He knows your hands are tied. He knows you’ve tried everything. He knows he’s got you by the ballz. With no accountability at home and nothing coming from the office, whose hands are also tied as well, he really believes that there’s nothing more you can do.

But he’s wrong. There is still one more thing you can do. And this, my friend, will work. The key is to make the accountability stronger. You need to have stiffer consequences.

You must make accountability so strong, in fact, and the alternative so attractive, that it’s guaranteed to work. You see, as you make accountability strong on one side and what you are offering as a member of your classroom on the other, there will be a point when he’ll think to himself, “I’d rather be part of that (the classroom).” And it is at this point that his behaviour will change, and change drastically.

So here is what you can do:

After speaking to his parent(s) and the school principal to let them know about your plan, you will pull the learner aside and inform him that he is no longer a regular member of the class. You tell him, in so many words, that because of his behaviour, you can’t ensure that he is actually learning anything in your class and therefore he can no longer be part of it.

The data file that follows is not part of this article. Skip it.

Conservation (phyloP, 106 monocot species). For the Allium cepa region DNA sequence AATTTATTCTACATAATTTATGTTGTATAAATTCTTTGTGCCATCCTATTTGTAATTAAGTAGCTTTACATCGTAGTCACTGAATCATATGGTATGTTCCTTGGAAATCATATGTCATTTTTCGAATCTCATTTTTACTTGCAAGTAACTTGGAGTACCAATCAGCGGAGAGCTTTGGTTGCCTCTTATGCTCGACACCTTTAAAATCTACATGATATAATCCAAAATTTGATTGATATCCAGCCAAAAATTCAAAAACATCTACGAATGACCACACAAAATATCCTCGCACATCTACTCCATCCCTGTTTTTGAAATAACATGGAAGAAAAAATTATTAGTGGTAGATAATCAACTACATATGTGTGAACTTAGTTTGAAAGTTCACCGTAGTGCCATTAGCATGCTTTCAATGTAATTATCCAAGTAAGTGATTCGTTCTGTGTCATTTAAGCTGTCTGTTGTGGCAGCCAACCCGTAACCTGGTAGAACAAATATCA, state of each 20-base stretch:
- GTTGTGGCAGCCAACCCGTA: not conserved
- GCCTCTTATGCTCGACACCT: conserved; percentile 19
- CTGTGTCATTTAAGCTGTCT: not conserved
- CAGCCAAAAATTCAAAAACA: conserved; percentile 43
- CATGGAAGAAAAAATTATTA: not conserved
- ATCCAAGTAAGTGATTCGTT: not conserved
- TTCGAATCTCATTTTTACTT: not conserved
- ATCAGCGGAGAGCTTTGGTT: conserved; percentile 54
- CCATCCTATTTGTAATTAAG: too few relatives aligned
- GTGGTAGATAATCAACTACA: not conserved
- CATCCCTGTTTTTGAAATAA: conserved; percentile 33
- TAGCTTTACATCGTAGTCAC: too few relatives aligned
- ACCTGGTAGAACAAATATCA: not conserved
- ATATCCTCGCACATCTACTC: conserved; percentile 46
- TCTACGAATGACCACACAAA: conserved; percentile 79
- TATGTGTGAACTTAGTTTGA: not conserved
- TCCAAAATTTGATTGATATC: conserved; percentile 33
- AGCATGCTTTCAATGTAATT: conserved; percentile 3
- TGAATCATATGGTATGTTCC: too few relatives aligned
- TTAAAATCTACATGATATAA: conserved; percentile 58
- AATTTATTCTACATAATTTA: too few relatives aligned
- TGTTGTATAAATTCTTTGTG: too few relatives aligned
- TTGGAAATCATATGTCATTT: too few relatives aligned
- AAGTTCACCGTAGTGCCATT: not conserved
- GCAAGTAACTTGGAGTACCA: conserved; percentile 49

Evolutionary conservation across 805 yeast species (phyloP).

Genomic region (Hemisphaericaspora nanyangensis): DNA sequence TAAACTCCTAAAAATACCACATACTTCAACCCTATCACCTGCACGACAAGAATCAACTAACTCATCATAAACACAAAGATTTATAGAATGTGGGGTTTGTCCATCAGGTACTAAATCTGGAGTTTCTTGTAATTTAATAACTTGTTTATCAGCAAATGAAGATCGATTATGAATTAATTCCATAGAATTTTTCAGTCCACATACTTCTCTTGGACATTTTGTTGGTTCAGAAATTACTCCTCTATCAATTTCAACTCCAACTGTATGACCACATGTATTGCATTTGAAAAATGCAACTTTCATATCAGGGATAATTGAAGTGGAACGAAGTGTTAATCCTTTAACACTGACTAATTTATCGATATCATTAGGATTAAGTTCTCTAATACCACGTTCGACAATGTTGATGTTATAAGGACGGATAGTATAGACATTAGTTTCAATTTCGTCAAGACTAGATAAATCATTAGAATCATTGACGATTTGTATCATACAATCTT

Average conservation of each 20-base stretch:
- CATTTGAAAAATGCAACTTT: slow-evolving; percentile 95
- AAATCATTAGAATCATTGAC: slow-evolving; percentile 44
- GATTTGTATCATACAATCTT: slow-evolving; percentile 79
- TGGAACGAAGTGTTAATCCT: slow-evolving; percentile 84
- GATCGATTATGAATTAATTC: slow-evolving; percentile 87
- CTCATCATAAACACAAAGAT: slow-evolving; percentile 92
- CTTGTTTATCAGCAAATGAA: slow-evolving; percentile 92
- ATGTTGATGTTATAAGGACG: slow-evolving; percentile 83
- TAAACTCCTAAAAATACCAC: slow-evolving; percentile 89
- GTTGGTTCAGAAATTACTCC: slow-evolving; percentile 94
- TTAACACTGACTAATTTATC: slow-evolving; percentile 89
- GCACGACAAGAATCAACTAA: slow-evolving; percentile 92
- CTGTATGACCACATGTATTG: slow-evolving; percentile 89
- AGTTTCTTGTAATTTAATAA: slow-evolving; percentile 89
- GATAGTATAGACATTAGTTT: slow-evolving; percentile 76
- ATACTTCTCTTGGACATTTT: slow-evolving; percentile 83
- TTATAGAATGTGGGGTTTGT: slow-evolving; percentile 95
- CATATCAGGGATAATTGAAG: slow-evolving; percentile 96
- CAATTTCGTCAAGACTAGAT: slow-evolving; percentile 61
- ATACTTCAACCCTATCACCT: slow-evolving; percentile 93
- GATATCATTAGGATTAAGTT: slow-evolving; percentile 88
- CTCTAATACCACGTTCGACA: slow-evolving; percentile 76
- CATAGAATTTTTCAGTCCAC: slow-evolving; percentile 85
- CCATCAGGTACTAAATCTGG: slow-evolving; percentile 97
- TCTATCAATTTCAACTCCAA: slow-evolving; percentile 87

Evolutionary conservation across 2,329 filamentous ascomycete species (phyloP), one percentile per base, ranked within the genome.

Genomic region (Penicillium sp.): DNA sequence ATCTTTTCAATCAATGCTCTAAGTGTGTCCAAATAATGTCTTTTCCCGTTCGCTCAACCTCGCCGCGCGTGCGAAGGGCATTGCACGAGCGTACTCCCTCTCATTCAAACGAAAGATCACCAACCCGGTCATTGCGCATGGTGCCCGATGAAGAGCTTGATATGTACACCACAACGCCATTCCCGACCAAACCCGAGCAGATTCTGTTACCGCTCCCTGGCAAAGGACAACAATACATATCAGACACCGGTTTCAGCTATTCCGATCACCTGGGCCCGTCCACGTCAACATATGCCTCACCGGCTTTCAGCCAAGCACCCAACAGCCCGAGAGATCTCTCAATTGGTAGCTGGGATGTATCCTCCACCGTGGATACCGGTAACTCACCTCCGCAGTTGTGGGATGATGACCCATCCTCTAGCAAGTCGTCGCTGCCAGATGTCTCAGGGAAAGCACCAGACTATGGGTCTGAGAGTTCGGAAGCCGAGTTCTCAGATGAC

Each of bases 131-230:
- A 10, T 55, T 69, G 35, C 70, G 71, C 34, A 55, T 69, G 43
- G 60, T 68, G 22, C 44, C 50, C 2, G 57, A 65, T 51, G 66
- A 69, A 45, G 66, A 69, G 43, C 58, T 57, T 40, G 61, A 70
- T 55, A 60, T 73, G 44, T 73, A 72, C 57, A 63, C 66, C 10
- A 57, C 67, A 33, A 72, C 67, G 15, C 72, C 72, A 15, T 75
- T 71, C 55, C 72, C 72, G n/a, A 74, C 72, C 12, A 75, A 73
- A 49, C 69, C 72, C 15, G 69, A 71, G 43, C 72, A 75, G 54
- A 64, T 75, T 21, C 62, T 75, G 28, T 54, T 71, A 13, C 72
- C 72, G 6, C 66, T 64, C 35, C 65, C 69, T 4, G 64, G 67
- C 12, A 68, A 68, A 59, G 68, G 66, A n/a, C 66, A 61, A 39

You explain to him that his desk is going to be removed up until he can prove to you that he can behave like a fully-fledged, contributing member of the classroom. This is not a permanent suspension from your class and there’s a way back into the classroom. It’s entirely up to him.

Practically, he will no longer be allowed to participate in learning games, group/fun activities, subject excursions and partner work. He is still required to do all the work and participate as an observer, but he may not actively participate.

You need to remember that the stronger the accountability, the quicker he’ll be back in your classroom behaving like everyone else. As for lunch time, you can’t be sure of the safety and enjoyment of every other learner on the playground so he shouldn’t be out there.

The best way to handle lunch time is to sit with him and watch. Like being in the classroom, he needs to see what he is missing. If you are at a school that discourages taking away lunch time from learners, then give him the option running laps – again, while you watch.